Unsurprisingly, heating and fuel oil deliveries in France and Italy mirrored Germany's pattern, given the prevailing warm weather. Heating oil deliveries shrank by 24.2% and 23.3%, respectively, compared with March 2006, while residual fuel oil demand plummeted by 54.4% and 59.3%, respectively. Moreover, some reports suggest that water reservoirs have been replenished and that hydropower will be plentiful in the months ahead. If this is confirmed, it could herald a continued weakness in fuel oil consumption for power generation, especially in Italy and Spain, although it should be noted that in other countries, such as Austria, low water levels remain a concern.
Finally, in France and Italy gasoline demand continues to be structurally weak given the gradual 'dieselisation' of their vehicle fleets. Deliveries shrank by 3.0% in France and by 9.2% in Italy (in the latter this trend is compounded by seasonal factors).
According to preliminary data, oil product demand in the Pacific declined by 2.8% in March on an annual basis, due to continuing weak demand for heating fuels (kerosene in Japan and Korea, and other gasoil elsewhere) and fuel oil as a result of mild temperatures across the region (HDDs were some 3% lower than normal in March). Overall, jet/kerosene deliveries fell by 4.2% compared with the same month in 2006, while those of other gasoil fell by 14.0%. Residual fuel oil deliveries, meanwhile, shrank by 8.9%. In April, however, this pattern probably reversed, given a cold snap that began affecting the region (notably Japan and Korea) in late March.
In Japan, oil product demand contracted in March (-6.1% on an annual basis) for the fifth month in a row. The mild weather has played a large part in this decline; inland deliveries of jet/kerosene, which is mostly used for heating, contracted by 5.4% in March. This, in turn, depressed electricity demand and reduced the usage of residual fuel oil (-21.3%), other low-sulphur gasoil (-14.0%) and direct crude for power generation (included in 'other products', which contracted by 20.1%). In addition, utilities burned more natural gas, thus further weighing down on oil-based fuels.
Regarding transportation fuels, Japan's structural demand weakness continues. Gasoline and diesel deliveries fell by 2.5% and 3.0%, respectively. Nevertheless, the seasonal rebound in gasoline demand (typically during the holidays in late April and early May and in the summer weeks from late July to August) could be stronger this year when compared with 2006, as a result of warmer temperatures. Indeed, the country's official weather agency recently forecast that most parts of Japan are bound to experience normal or higher-than-normal temperatures from May to July.
In Korea, total oil product deliveries rose in March by 3.8% on an annual basis, essentially supported by naphtha (+5.6%), gasoline (+4.4%) and diesel (+1.1%). By contrast, as in Japan, jet/kerosene demand was weak (-2.1% year-on-year) given the temperate weather.
Apparent demand in China (defined as refinery output plus net oil product imports, adjusted for fuel oil and direct crude burning, smuggling and stock changes) rose by an estimated 4.7% year-on-year in March, on the back of strong naphtha and gasoil deliveries (+11.1% and +8.1%, respectively), buoyed by petrochemical demand (especially for ethylene production), the start of the agricultural season and the build-up of infrastructure construction. Coupled with revisions to February estimates, we have adjusted slightly downwards our overall 2007 forecast; we expect total Chinese oil product demand to rise by 6.4% to roughly 7.6 mb/d.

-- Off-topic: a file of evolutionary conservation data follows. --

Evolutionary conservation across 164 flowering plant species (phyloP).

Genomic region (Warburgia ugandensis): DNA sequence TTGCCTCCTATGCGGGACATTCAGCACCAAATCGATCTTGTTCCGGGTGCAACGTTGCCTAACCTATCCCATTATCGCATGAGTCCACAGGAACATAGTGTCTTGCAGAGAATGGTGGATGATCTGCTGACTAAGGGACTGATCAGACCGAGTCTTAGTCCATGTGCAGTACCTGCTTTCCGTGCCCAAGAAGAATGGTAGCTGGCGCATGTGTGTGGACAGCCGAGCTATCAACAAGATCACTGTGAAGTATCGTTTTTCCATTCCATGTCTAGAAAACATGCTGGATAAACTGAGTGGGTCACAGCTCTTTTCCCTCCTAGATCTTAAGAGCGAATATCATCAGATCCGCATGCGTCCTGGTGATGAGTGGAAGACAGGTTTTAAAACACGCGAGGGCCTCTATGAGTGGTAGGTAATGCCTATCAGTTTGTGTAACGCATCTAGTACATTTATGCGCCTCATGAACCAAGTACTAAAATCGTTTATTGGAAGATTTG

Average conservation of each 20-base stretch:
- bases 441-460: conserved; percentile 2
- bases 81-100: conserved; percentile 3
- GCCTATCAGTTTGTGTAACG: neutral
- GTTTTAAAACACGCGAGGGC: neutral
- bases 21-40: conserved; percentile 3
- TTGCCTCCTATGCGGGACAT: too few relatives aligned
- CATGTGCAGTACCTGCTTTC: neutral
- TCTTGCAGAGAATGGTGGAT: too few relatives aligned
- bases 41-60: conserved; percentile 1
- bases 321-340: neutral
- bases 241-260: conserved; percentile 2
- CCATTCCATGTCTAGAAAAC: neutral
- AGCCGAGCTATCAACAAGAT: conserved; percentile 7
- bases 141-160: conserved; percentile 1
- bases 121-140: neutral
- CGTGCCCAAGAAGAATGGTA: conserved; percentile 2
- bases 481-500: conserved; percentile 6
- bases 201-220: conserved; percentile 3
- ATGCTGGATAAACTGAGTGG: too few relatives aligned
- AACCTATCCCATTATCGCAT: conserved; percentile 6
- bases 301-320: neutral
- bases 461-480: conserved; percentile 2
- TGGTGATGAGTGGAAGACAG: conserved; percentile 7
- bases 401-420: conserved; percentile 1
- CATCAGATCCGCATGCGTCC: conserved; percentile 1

It should be noted that February's aggregated figures and preliminary March data were weaker than anticipated, bringing down quarterly demand by some 250 kb/d, compared with previous estimates. However, although demand grew by a respectable 5.7% year-on-year in 1Q07, this rate contrasts with the quarter's high GDP growth (11.1%), suggesting unreported stock draws, rather than a shift in income elasticity, unlikely in a country with such high energy intensity as China.
Is demand understated or GDP growth overstated? Our adjustment attempts as much as possible to account for some of the statistical unknowns, under a consistent methodology with data gathered from independent sources. Nevertheless, the bulk of our apparent demand calculation is essentially based on official refinery and trade figures. Moreover, we do not arbitrarily change our methodology in order to reflect what we think should be the 'real' Chinese demand in a given month.
As such, the main question mark pertains to the completeness and reliability of official Chinese data. There are no stock data, which exaggerates shifts in apparent demand. Trade figures are also implausibly precise - they are rarely revised as would be expected and sometimes conflict with other sources. For example, in February the General Administration of Customs reported no exports of crude, but independent sources claim to have tracked at least three outbound cargos; moreover, there are reports that crude imports are tagged as fuel oil. Meanwhile, refinery data, as we have often noted, systematically excludes 'teapot' refineries, which tend to use fuel oil as feedstock and have arguably become the 'swing' suppliers of lower-quality products in times of high farming and fishing activity. And if teapots are burning crude rather than fuel oil, then product demand is understated. Finally, further uncertainties revolve around estimates for smuggling or military consumption. Thus, without an improvement in official statistics, the volatility and uncertainty regarding Chinese oil product demand will persist.